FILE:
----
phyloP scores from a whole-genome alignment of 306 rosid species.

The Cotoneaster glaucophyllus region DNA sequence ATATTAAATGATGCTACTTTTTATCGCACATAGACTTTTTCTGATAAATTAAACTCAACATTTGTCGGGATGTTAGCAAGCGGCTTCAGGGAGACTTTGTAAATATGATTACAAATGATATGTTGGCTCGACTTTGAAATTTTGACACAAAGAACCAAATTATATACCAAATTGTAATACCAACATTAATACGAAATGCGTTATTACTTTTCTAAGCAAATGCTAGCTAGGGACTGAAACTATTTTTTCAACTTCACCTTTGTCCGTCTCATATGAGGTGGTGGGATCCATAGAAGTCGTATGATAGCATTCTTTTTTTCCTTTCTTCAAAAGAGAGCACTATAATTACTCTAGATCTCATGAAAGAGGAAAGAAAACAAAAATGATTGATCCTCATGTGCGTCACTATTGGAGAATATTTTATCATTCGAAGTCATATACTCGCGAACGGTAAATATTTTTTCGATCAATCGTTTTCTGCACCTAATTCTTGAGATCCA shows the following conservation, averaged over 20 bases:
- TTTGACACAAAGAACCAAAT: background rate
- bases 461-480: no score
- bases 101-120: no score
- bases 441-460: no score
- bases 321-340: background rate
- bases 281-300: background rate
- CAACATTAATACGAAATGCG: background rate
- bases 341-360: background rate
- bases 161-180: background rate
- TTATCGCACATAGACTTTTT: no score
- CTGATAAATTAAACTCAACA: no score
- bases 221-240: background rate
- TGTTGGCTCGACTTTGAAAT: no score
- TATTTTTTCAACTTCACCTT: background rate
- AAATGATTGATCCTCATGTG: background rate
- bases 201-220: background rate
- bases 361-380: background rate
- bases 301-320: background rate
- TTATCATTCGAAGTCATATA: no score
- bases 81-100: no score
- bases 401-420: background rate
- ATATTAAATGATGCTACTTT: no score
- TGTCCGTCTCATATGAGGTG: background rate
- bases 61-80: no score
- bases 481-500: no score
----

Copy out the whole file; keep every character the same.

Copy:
phyloP scores from a whole-genome alignment of 306 rosid species.

The Cotoneaster glaucophyllus region DNA sequence ATATTAAATGATGCTACTTTTTATCGCACATAGACTTTTTCTGATAAATTAAACTCAACATTTGTCGGGATGTTAGCAAGCGGCTTCAGGGAGACTTTGTAAATATGATTACAAATGATATGTTGGCTCGACTTTGAAATTTTGACACAAAGAACCAAATTATATACCAAATTGTAATACCAACATTAATACGAAATGCGTTATTACTTTTCTAAGCAAATGCTAGCTAGGGACTGAAACTATTTTTTCAACTTCACCTTTGTCCGTCTCATATGAGGTGGTGGGATCCATAGAAGTCGTATGATAGCATTCTTTTTTTCCTTTCTTCAAAAGAGAGCACTATAATTACTCTAGATCTCATGAAAGAGGAAAGAAAACAAAAATGATTGATCCTCATGTGCGTCACTATTGGAGAATATTTTATCATTCGAAGTCATATACTCGCGAACGGTAAATATTTTTTCGATCAATCGTTTTCTGCACCTAATTCTTGAGATCCA shows the following conservation, averaged over 20 bases:
- TTTGACACAAAGAACCAAAT: background rate
- bases 461-480: no score
- bases 101-120: no score
- bases 441-460: no score
- bases 321-340: background rate
- bases 281-300: background rate
- CAACATTAATACGAAATGCG: background rate
- bases 341-360: background rate
- bases 161-180: background rate
- TTATCGCACATAGACTTTTT: no score
- CTGATAAATTAAACTCAACA: no score
- bases 221-240: background rate
- TGTTGGCTCGACTTTGAAAT: no score
- TATTTTTTCAACTTCACCTT: background rate
- AAATGATTGATCCTCATGTG: background rate
- bases 201-220: background rate
- bases 361-380: background rate
- bases 301-320: background rate
- TTATCATTCGAAGTCATATA: no score
- bases 81-100: no score
- bases 401-420: background rate
- ATATTAAATGATGCTACTTT: no score
- TGTCCGTCTCATATGAGGTG: background rate
- bases 61-80: no score
- bases 481-500: no score